Acute myeloid leukemia (AML), the most common form of acute leukemia in adults, accounts for more than 40% of all leukemia deaths. The AML1-ETO (A) fusion gene resulting from t(8;21) is a recurring genetic alteration in human AML, typically associated with a favorable outcome. Internal tandem duplications (ITD) in the juxtamembrane domain of Fms-like tyrosine kinase 3 (Flt3) result in constitutive ligand-independent signaling. Flt3ITD is one of the most frequently identified molecular abnormalities in AML, and when present, portends unfavorable clinical outcomes. AML1/ETO and FLT3ITD can co-exist in human AML, indicating that these lesions cooperate to promote disease development. Neither AML1/ETO nor Flt3ITD alone are sufficient to induce AML in mice. To determine whether coordinated expression of AML1/ETO and Flt3ITD would cause AML, Mx1-Cre x LSL AML1-ETO/+ x FLT3ITD/ITD (MAFF) mice were generated. In this system, an Mx1 promoter-driven Cre recombinase removes a lox-stop-lox (LSL) cassette upstream of a knock-in human AML1/ETO fusion gene in hematopoietic progenitor cells, while FLT3ITD is constitutively expressed. MAFF mice developed AML at 4-5 weeks of age with 100% penetrance. The AML was associated with severe leukocytosis, splenomegaly and dense bone marrow infiltration by immature-appearing blasts, and was universally lethal. Flow cytometry of bone marrow from MAFF mice revealed a striking expansion of cells harboring a hematopoietic stem cell (HSC) and multipotent progenitor (MP) cell phenotype, indicative of a block in normal myeloid differentiation. No lymphoid leukemias were observed. Interestingly, two copies of the FLT3ITD allele were required for AML to develop in this model. Transplantation of as few as 105 bone marrow cells from primary MAFF mice into lethally-irradiated secondary recipients resulted in 100% engraftment and lethality, with a leukemia identical to that which developed in primary MAFF mice, albeit with delayed latency. Mixed bone marrow chimeras were generated using MAFF marrow along with marrow from syngeneic, wild-type C57BL/6 or Rag2-/-γC-/- mice (lacking mature B, T and NK cells). Chimeras generated with MAFF and Rag2-/-γC-/- marrow succumbed more rapidly than those with MAFF and wild-type marrow, indicating that adaptive immunity and/or NK cells provided some level of active immune surveillance against MAFF AML. MAFF mice were crossed with Rosa26-LSLSIY/+ mice (referred to as MAFFS mice) in order to incorporate inducible expression of a tractable peptide antigen (SIYRYYGL; SIY) in leukemia cells. Through the use of mixed bone marrow chimeric approaches, we are now capable of monitoring SIY antigen-specific CD8+ T cell responses in MAFFS AML-bearing animals, including contexts in which the SIY antigen is shared (leukemia-associated antigen) or expressed only by leukemia cells (leukemia-specific antigen). In conclusion, we have generated the first autochthonous murine AML model in which the role of host immune surveillance can be interrogated. We expect that the MAFF AML model will also be useful for studies regarding leukemia biology and treatment.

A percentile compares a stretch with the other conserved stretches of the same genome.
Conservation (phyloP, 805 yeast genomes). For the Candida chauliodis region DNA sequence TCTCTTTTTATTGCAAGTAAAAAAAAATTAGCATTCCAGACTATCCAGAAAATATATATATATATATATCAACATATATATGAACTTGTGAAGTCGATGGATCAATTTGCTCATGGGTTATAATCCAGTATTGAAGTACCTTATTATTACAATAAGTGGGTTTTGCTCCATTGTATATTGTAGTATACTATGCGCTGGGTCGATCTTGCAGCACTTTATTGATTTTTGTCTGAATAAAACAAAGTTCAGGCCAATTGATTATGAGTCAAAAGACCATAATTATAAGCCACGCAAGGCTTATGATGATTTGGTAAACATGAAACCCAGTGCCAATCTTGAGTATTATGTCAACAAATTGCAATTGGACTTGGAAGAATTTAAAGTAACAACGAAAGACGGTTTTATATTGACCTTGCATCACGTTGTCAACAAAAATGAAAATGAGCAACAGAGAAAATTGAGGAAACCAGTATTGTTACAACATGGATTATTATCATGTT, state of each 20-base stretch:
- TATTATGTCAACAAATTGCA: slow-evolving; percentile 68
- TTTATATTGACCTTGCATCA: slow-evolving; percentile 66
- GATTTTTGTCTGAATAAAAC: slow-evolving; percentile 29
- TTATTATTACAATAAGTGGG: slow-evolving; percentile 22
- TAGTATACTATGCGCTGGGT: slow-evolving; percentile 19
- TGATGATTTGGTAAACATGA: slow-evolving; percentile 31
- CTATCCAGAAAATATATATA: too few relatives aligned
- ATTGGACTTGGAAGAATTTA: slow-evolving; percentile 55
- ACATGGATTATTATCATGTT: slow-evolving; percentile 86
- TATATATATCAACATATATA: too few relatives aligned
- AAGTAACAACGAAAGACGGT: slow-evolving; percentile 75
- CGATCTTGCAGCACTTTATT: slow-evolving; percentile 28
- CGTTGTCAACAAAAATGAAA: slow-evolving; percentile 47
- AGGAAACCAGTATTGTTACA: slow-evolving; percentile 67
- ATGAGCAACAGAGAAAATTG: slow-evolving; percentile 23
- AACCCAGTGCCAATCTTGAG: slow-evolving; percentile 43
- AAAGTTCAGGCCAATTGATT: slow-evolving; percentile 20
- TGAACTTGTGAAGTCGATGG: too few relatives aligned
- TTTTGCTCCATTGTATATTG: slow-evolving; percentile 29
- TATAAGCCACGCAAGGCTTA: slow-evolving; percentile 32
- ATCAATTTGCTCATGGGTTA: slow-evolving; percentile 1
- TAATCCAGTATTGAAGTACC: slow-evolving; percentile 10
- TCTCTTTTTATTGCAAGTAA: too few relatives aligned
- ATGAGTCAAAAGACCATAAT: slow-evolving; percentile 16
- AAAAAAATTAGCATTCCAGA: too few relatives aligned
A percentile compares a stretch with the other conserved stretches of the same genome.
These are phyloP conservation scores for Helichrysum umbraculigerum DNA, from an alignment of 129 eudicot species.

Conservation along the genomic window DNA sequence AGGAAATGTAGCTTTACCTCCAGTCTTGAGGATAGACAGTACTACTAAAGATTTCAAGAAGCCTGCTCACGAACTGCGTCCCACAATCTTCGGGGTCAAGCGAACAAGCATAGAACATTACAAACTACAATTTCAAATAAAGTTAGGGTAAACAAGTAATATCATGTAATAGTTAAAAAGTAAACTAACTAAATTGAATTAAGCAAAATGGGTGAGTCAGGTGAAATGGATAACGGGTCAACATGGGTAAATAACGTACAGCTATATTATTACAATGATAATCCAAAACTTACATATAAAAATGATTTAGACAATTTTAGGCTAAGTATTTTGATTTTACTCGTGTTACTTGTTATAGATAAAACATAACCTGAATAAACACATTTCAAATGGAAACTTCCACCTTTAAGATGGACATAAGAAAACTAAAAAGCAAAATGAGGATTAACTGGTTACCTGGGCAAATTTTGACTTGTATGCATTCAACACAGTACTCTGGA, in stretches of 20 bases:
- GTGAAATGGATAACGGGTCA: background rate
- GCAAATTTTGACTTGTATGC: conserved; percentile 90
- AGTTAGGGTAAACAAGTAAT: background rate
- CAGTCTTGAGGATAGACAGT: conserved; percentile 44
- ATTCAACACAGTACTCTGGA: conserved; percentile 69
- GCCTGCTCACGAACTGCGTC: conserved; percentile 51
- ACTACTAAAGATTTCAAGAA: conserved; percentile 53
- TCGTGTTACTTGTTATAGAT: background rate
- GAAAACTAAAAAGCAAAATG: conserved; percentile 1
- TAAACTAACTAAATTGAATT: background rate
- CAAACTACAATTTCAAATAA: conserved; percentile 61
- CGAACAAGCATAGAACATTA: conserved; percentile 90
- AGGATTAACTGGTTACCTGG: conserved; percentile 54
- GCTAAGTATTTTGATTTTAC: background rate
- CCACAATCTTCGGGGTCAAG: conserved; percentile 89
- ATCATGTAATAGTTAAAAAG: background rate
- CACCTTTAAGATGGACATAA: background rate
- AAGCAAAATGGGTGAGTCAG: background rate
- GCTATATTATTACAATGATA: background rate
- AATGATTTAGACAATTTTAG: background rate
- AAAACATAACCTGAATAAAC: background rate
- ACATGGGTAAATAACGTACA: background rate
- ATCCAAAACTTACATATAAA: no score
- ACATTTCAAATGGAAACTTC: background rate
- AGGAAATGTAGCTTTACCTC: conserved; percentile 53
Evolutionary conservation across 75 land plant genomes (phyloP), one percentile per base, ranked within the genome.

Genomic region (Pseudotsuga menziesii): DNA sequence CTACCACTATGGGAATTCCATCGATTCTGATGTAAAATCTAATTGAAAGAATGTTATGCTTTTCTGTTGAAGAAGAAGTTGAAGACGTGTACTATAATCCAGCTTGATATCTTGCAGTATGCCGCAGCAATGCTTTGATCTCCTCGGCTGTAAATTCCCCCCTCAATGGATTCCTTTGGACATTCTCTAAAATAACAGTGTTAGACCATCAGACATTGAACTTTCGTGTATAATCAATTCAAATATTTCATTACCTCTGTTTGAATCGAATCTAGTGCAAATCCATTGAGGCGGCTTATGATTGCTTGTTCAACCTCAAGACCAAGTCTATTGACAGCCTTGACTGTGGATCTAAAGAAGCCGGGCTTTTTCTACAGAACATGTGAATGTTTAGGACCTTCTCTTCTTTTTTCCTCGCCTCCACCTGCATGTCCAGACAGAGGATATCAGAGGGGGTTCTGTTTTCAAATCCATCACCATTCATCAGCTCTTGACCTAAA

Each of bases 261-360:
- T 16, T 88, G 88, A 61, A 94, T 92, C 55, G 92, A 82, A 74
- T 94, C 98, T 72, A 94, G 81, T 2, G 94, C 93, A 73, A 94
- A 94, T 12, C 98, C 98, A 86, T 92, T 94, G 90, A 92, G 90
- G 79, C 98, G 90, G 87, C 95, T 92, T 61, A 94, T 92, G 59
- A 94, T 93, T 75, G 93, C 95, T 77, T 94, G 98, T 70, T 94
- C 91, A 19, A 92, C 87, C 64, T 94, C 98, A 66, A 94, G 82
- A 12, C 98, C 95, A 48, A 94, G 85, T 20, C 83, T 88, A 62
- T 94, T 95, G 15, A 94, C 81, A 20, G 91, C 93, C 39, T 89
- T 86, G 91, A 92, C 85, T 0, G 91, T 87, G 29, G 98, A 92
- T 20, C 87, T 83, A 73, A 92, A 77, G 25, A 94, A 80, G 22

No relevant conflicts of interest to declare.
Asterisk with author names denotes non-ASH members.